There is Miryam making her first trip off Zakho island to pray at a mosque for a son. (Holiness is holiness wherever it is found). There is the nightmarish hunt for Yona’s kidnapped sister Rivqa who may be or probably isn’t alive, and if she is, was Jewish by reputation, constantly known as that Jewish girl, meaning she probably wasn’t even a fully recognized member of her foster Bedouin society. There is the anger of Rahamim, Yona’s father, with ancient societal prejudice, against his innocent wife, and there is her heartbreaking widowhood full of songs and stories rescued from oblivion by her son Yona and her grandson Ariel. There is the gradual disappearance of chets and ayins and dress and behavior among the young members of the family in Israel and the Western music and literature they gobbled whilst looking out of the window at the ‘rich kids’ of Jerusalem, absorbing more than Western young people in America do today. There is Yona’s first meeting with Stephanie in Washington Square, vivid for me because I once saw a young man proposing to a girl under the Arch. There is the comedy of Ariel and his wife Meg (who in spite of her New England upbringing lets Ariel chase alone to Zakho saying to him, “I’ll do it for the Kurds!”) checking into a motel for 2 hours to watch The X-Files because of Yona’s input; there is the seminal moment when Yona sitting quietly in class at Hebrew U is recommended to go see Chaim Rabin, someone I’ve met and really liked. The book is replete with history, incidents, voices, color, dress, rhythms, smoothly turning from public history to personal; from inner pain to hard-won inner joys.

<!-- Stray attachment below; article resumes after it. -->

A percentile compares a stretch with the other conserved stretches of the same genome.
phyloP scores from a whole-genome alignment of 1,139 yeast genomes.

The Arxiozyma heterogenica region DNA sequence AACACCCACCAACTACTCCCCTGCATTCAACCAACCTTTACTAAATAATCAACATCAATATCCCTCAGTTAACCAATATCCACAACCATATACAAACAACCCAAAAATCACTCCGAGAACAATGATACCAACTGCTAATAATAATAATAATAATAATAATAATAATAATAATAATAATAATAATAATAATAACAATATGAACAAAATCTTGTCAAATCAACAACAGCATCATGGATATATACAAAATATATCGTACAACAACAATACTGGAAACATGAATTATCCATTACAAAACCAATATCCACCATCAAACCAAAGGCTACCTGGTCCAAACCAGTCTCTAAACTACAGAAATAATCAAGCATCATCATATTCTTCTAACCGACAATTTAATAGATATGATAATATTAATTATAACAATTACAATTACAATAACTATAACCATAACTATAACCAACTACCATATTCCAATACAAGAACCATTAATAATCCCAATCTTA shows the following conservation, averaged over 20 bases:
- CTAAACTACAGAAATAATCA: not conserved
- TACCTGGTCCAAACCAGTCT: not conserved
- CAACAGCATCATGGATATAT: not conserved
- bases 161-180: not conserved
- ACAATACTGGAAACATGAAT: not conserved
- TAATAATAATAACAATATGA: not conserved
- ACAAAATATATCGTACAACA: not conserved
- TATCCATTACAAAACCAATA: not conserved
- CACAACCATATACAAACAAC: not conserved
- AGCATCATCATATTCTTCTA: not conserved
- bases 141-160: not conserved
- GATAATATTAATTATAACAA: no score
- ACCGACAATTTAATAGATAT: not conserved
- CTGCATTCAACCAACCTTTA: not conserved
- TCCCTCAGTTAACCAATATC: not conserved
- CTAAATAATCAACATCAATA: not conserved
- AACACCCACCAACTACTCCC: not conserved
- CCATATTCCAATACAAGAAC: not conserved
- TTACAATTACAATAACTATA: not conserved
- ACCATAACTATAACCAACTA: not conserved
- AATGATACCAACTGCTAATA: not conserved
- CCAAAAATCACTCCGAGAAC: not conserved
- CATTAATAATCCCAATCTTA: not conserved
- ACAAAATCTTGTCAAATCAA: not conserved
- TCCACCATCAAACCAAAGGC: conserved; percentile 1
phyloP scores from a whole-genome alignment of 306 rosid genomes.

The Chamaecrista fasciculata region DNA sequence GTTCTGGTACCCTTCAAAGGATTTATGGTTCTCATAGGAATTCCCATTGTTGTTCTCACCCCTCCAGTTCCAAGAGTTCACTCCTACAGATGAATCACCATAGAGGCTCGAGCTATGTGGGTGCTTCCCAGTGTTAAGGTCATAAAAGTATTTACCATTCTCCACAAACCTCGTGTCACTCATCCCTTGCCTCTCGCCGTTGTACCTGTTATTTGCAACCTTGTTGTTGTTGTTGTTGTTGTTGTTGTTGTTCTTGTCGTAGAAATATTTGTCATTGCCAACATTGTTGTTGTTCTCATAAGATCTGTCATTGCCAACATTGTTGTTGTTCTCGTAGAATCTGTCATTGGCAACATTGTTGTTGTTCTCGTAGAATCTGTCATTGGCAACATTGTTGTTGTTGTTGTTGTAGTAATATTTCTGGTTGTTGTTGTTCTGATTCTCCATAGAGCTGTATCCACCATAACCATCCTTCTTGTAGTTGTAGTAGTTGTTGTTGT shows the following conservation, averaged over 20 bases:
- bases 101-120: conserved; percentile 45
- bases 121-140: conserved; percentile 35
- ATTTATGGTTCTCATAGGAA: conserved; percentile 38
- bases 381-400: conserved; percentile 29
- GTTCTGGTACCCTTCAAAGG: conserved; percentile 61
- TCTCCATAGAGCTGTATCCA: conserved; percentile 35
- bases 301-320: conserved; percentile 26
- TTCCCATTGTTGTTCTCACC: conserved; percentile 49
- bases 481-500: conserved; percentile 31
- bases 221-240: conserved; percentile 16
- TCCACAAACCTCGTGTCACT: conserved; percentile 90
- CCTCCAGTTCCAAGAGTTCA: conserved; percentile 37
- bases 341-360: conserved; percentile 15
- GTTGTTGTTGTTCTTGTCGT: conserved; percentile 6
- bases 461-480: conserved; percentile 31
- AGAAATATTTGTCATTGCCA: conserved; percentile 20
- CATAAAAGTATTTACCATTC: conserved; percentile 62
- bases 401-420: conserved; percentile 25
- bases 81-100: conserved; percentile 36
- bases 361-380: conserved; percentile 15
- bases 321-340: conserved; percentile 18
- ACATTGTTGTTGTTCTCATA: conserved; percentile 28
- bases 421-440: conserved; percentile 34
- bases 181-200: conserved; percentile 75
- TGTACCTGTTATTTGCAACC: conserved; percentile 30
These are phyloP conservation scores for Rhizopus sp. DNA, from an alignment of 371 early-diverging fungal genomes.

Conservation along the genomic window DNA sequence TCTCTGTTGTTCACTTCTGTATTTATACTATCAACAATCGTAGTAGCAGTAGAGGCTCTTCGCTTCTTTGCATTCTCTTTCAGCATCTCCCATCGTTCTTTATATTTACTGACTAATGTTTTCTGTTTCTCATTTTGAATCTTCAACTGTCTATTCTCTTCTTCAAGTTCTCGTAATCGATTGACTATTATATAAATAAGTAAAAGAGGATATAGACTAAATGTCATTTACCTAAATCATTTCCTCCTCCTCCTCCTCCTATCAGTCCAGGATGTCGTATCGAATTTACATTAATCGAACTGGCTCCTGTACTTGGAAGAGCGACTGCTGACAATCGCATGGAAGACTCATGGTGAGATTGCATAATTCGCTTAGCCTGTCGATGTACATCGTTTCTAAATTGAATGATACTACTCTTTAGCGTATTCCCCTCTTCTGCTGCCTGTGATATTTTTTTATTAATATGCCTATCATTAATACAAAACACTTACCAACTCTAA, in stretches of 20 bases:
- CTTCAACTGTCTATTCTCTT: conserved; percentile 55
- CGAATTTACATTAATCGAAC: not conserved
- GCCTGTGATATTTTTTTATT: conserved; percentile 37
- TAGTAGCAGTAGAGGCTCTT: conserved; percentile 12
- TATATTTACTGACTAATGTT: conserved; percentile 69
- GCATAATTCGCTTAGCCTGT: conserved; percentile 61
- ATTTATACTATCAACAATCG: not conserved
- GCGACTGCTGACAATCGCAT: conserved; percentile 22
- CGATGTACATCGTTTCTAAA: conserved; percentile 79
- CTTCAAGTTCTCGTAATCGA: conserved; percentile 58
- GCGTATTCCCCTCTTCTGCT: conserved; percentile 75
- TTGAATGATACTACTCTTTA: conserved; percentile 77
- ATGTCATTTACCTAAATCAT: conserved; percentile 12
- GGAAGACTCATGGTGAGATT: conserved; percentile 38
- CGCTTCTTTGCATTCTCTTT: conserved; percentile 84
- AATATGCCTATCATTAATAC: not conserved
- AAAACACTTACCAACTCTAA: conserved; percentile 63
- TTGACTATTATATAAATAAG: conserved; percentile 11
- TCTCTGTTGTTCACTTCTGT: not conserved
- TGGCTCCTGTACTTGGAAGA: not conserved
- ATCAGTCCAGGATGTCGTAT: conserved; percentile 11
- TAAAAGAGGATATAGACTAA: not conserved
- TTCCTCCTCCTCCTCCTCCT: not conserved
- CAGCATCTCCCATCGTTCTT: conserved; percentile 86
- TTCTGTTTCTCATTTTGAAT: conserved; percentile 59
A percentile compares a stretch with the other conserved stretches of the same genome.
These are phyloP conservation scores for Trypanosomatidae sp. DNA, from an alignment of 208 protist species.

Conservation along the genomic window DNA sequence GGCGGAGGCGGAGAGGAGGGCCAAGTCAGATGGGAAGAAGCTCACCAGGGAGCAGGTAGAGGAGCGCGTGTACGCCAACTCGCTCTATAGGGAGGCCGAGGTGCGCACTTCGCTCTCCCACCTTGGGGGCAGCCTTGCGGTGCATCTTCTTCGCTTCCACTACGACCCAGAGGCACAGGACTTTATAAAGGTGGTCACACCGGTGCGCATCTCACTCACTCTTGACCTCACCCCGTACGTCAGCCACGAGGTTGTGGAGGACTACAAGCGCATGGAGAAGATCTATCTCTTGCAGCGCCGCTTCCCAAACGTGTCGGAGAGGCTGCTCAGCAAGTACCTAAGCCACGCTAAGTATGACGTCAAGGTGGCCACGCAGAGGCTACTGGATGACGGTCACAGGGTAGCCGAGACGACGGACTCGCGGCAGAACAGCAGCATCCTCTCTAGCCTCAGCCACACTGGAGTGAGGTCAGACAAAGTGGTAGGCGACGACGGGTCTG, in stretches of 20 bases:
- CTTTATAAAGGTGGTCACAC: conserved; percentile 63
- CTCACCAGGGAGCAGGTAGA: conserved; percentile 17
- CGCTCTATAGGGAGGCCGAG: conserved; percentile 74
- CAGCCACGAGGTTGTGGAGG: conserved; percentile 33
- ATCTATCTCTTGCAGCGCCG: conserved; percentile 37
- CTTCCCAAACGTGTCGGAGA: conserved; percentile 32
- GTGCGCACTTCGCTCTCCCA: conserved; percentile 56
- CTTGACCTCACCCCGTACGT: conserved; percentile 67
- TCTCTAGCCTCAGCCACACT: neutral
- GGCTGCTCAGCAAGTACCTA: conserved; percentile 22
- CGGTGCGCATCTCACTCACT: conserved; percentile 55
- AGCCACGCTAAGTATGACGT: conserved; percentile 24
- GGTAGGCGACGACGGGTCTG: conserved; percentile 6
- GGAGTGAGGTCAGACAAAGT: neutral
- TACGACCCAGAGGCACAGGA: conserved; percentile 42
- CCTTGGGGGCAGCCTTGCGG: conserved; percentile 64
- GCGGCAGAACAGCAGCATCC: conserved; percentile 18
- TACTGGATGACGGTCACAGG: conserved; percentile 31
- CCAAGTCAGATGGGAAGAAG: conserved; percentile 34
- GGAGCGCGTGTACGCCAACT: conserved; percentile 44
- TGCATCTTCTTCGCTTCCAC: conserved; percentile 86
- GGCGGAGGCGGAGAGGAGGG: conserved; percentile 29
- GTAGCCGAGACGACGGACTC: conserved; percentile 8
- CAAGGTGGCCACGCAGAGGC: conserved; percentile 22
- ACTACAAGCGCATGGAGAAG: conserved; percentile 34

Kol ha k’vod, Yona and Stephanie, for bringing such a gifted storyteller into this world – he is carrying on in more erudite manner the ancient storytelling of your ancestors. May you have happy grandchildren who feel and act Jewish in all the ways you wish, and always remember you have given the world a treasure.